I'm kinda tired of this whole "you must respect me" nonsense, especially from a religion that has major global problems. I think Islam needs to start earning respect.
By most economic measures, 2006 was a great year. Despite rising interest rates, high oil prices and the sharpest housing downturn in 15 years, inflation was low, productivity rose steadily, corporate profits reached a 40-year high, the stock market soared and the unemployment rate dropped to 4.6%Â—the lowest level in more than five years. Strong hiring in service businesses like education, health care, finance, travel and entertainment more than offset big job losses in the auto and housing sectors.
But in the midst of this booming economy, more than two-thirds of Americans told pollsters that they donÂ’t believe life for their childrenÂ’s generation will be better than it has been for them. Only 27% of those surveyed last year thought the nation was headed in the right direction; and this year, 71% of respondents said the country was on the wrong track.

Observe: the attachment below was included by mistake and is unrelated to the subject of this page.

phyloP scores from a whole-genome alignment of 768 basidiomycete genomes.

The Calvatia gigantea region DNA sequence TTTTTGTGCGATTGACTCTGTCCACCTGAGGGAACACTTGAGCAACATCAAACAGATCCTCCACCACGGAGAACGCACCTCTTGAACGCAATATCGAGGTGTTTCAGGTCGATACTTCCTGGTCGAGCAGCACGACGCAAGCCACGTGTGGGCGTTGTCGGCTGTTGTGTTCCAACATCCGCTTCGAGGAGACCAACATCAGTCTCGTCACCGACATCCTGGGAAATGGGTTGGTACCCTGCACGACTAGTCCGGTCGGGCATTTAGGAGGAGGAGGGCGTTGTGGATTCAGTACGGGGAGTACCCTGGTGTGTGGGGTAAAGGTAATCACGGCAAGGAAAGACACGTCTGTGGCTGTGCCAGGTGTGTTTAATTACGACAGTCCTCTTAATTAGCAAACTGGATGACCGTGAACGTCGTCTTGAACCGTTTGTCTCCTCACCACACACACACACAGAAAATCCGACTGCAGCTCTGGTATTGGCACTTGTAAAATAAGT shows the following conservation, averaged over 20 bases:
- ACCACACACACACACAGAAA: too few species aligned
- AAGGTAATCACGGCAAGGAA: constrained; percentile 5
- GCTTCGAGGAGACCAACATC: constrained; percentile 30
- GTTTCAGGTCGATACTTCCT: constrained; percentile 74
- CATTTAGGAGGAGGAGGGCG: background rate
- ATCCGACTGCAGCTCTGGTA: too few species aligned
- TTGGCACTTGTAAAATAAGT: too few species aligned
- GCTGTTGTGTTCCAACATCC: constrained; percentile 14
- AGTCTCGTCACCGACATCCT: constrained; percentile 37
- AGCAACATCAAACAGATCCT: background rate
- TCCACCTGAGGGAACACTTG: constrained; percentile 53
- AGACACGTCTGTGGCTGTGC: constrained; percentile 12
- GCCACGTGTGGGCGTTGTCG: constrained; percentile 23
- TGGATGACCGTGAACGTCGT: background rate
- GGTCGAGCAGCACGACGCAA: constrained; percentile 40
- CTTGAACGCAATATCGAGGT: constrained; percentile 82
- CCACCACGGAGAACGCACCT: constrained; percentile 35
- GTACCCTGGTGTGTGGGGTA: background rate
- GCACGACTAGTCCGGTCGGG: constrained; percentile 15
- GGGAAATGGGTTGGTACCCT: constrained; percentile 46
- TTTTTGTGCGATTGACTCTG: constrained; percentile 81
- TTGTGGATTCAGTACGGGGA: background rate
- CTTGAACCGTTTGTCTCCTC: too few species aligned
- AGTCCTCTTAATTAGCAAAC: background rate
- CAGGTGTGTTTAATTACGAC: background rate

Why are the American people so stupid? Have we really become a country where we don't think we're making progress? That is just sad.
Â“IÂ’m sorry to say I feel the rich are getting richer, and the rest of us are fighting to survive,Â” says DeAnna Forman, who made $25,000 as a bartender in South Lake Tahoe, Calif. Â“I feel like IÂ’m always trying to catch up.Â” Kirk Kuchera, who earned $8,300 as a behavioral counselor for youth in Austin, Minn., agrees. Â“It appears to me that the lower middle class continues to work its way down the economic ladder, while those at the top of the corporate ladder move higher and higher at an unbelievable pace,Â” he says.